The International Union of Geodesy and Geophysics (IUGG) was established on 28 July 1919 in Brussels, Belgium at the Inaugural General Assembly of the International Research Council (now the International Science Council) to promote activities of already-existing international scientific societies dealing with geodesy, terrestrial magnetism and electricity, meteorology, physical oceanography, seismology, and volcanology.
Today IUGG is a non-governmental international scientific organization dedicated to advancing, promoting, and communicating knowledge of the Earth system, its space environment, and the dynamical processes causing change. Through its constituent Associations and more than 100 commissions, working groups and services, IUGG convenes international assemblies and workshops, undertakes research, collects observations, validates and endorses scientific products, defines standards and best practice, gains insight, coordinates activities, liaises with other scientific, national, international and intergovernmental bodies, offers advice to a variety of stakeholders, passes resolutions, issues policy documents, contributes to education and outreach, and works to expand capabilities and participation worldwide.
IUGG was founded by nine Member countries: Australia, Belgium, Canada, France, Italy, Japan, Portugal, the United Kingdom, and the United States of America. Today IUGG enjoys a membership of 72 Member countries, 6 Affiliate Members and thousands scientists around the world who work together to promote international scientific cooperation.
IUGG is a confederation of eight semi-autonomous international scientific associations, each having its own executives, statutes and by-laws, and is responsible for a specific domain of topics or themes within the overall scope of Union activities. In 1919 IUGG was composed of six Sections: Geodesy; Terrestrial Magnetism and Electricity; Meteorology; Physical Oceanography; Seismology; and Volcanology. The seventh Section, Scientific Hydrology, was established and added to IUGG in 1922. All sections were renamed International Associations in 1933. The eighth association, Cryospheric Sciences, was formed and added to IUGG in 2007.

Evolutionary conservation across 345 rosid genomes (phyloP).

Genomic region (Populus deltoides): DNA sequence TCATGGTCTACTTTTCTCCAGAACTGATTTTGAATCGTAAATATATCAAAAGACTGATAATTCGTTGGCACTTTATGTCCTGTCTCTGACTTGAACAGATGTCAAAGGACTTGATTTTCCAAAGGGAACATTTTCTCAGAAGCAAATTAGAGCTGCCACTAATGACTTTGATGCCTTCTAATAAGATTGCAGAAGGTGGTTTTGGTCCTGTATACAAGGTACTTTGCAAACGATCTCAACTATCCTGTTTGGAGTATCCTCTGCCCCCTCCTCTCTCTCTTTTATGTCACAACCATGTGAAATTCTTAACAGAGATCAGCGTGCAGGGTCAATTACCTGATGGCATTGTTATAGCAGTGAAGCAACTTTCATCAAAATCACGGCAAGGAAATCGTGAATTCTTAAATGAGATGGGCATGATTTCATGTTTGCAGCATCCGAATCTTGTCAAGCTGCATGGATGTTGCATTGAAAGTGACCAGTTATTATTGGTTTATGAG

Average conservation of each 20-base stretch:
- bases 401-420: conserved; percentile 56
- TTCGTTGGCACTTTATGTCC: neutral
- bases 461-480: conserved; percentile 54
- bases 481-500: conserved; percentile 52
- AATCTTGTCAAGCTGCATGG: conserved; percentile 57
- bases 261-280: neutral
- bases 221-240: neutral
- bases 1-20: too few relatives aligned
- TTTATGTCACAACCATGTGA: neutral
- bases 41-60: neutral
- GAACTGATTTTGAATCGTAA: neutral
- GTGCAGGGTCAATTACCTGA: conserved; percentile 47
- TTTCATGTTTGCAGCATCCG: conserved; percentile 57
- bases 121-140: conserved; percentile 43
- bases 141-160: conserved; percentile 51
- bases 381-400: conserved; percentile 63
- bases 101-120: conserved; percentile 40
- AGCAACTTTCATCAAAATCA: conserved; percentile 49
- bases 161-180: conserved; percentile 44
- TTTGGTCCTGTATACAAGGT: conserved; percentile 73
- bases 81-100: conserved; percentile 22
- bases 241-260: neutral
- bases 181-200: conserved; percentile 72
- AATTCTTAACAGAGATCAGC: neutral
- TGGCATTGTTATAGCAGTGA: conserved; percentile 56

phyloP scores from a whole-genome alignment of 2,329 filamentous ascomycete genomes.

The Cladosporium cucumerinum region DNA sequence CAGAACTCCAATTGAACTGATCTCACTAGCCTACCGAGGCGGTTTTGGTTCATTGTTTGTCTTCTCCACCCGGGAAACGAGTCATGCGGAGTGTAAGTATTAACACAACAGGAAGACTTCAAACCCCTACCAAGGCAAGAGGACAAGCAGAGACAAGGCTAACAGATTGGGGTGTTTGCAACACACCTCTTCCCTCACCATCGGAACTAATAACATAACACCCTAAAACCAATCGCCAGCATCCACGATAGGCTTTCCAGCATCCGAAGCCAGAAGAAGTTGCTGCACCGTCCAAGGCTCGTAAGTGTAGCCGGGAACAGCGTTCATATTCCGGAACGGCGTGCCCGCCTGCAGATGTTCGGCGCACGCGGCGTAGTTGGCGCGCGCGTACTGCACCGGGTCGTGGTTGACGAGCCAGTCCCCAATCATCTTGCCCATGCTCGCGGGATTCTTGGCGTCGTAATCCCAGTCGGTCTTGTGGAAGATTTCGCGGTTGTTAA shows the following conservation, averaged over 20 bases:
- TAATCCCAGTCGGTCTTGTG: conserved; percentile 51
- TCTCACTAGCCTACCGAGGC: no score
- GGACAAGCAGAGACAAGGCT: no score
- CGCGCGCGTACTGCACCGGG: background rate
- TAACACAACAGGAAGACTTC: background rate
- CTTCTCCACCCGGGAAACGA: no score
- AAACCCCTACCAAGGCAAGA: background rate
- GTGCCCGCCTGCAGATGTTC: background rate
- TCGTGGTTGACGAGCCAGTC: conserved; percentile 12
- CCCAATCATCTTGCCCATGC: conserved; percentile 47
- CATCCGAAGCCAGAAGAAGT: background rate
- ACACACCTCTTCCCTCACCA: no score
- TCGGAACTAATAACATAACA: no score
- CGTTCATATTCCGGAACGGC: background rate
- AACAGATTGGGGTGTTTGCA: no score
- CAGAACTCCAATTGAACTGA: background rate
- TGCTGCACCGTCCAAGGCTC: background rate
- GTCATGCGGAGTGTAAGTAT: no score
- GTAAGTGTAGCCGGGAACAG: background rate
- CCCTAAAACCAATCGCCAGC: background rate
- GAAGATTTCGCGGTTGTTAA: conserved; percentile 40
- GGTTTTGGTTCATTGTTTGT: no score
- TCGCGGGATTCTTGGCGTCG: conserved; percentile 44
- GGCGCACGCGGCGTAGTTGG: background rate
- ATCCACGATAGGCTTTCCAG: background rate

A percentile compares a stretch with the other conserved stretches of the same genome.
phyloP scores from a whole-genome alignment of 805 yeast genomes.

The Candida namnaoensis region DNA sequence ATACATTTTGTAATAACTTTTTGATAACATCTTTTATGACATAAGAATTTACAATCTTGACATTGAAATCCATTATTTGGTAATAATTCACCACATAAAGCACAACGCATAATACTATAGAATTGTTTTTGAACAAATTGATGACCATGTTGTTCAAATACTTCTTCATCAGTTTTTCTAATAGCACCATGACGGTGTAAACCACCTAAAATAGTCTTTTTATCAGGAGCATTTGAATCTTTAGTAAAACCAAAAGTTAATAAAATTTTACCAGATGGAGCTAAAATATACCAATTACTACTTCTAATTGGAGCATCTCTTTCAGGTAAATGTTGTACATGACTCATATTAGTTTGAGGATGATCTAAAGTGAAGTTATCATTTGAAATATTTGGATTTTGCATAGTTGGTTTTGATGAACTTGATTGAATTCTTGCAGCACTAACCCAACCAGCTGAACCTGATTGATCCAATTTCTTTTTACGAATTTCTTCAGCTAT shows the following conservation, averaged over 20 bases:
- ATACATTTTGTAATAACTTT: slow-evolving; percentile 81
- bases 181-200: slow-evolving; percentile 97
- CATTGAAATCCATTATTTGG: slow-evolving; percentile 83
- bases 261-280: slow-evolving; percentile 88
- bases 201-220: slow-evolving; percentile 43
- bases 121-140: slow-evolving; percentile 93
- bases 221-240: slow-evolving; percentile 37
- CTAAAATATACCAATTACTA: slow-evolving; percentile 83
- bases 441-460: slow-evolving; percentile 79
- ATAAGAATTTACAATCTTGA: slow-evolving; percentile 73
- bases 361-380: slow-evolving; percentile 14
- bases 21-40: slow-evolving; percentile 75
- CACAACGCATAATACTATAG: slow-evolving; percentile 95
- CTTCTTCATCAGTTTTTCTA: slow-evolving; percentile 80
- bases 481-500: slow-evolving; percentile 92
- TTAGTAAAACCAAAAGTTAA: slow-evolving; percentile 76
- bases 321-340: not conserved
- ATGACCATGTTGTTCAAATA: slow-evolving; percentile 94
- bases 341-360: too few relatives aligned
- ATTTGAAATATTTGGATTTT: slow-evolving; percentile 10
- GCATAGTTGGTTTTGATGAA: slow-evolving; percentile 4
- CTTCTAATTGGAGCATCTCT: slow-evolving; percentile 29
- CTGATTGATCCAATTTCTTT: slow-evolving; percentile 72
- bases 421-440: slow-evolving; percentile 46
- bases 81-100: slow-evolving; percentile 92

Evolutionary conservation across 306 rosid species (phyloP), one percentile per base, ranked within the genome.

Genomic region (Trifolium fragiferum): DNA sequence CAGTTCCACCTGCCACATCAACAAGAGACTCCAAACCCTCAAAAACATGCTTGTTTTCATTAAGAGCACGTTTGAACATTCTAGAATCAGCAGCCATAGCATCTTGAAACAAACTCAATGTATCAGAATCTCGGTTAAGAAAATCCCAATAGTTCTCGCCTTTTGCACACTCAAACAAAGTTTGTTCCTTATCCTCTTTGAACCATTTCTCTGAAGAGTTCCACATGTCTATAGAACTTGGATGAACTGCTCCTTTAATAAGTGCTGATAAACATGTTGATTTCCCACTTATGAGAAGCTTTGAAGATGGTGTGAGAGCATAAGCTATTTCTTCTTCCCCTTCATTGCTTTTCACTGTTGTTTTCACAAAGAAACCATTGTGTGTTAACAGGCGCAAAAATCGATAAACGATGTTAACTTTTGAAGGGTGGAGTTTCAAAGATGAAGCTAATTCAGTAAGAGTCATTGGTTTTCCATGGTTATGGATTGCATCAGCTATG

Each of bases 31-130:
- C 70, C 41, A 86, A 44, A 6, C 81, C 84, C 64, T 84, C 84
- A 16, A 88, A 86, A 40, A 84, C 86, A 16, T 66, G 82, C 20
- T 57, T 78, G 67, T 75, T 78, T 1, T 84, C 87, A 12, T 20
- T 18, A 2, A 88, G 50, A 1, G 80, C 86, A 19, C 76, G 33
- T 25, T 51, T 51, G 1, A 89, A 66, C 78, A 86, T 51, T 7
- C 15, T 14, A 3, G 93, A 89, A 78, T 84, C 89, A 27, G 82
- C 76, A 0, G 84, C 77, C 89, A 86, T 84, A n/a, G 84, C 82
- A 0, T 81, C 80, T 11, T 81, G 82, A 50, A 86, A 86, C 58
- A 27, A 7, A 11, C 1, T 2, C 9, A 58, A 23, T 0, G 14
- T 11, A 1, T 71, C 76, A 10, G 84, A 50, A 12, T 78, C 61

IUGG has held General Assemblies since 1922 (quadrennially since 1963). The first Assemblies gathered only a few hundred scientists, but nowadays several thousand experts, earlier career scientists and students attend them. In-between the General Assemblies, the Union Associations hold Scientific Assemblies, sometimes jointly with other Associations.
Since the establishment of the United Nations and its specialized scientific organizations such as UNESCO and WMO, IUGG has worked closely with UN agencies and intergovernmental bodies to promote science. Science policy has been an essential component of IUGG activities related to dissemination of scientific knowledge among its member countries and the public.
IUGG has initiated and/or vigorously supported international interdisciplinary research programs, such as the International Geophysical Year (1957-58), the International Hydrological Decade (1965-74), World Climate Research Program (1980-present), International Lithosphere Program (1981-present), Global Geodetic Observing System (2003-present).